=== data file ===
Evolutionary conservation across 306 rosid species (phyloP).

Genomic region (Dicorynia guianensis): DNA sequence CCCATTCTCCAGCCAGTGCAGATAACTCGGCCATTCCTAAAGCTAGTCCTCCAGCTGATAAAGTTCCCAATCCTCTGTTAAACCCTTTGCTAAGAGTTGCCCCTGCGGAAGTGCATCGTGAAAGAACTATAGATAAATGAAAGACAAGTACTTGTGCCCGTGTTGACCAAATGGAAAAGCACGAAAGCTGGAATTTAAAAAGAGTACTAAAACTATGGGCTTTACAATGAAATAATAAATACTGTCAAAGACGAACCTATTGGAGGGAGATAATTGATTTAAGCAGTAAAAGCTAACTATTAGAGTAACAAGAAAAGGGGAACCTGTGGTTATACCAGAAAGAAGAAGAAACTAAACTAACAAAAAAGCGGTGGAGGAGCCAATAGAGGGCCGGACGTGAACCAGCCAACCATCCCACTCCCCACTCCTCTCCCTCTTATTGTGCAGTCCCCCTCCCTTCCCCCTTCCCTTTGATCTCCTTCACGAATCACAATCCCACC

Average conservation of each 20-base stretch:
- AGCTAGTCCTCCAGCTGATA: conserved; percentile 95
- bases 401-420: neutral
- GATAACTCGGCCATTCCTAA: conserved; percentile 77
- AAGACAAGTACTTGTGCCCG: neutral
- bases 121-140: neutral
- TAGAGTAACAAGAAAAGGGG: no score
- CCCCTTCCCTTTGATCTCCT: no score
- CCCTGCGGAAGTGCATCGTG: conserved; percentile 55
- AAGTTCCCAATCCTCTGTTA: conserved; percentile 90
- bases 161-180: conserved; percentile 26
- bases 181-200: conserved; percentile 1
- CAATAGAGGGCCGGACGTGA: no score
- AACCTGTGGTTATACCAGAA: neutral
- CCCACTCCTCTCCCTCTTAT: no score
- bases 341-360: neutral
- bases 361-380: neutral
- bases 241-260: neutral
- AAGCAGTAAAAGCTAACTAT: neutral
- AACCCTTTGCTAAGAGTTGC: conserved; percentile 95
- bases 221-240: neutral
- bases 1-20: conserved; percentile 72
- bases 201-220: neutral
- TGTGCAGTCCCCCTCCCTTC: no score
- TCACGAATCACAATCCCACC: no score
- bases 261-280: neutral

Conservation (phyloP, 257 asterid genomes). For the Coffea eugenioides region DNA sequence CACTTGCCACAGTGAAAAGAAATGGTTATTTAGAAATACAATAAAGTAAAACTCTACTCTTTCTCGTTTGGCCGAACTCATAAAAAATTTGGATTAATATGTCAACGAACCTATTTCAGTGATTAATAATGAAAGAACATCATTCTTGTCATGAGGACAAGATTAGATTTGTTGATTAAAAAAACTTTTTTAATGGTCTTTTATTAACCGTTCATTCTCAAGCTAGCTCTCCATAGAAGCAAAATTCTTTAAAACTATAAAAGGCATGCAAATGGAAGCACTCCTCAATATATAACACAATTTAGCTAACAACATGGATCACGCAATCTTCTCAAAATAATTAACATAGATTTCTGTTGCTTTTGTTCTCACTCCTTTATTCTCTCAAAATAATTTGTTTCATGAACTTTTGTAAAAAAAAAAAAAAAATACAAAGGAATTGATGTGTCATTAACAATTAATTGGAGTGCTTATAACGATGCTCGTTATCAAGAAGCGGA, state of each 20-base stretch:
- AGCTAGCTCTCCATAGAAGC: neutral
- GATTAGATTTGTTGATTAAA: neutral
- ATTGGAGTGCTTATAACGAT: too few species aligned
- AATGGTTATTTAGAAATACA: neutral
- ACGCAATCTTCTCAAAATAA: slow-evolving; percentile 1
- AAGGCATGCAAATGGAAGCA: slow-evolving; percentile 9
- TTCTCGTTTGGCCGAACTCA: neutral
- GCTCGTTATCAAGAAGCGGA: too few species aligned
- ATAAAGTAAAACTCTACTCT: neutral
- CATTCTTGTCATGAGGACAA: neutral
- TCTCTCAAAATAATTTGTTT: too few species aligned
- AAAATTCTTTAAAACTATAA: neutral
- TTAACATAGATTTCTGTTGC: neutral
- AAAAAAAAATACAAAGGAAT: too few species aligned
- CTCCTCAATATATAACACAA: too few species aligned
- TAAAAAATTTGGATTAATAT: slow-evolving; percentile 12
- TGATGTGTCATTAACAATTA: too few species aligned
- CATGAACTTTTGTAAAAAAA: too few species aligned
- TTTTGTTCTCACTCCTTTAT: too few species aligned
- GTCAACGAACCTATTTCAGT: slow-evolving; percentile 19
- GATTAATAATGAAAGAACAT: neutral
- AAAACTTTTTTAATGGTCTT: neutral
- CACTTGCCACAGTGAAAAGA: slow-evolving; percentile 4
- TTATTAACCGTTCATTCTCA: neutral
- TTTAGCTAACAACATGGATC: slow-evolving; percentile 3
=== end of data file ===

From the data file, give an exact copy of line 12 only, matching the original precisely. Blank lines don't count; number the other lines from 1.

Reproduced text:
- AAGTTCCCAATCCTCTGTTA: conserved; percentile 90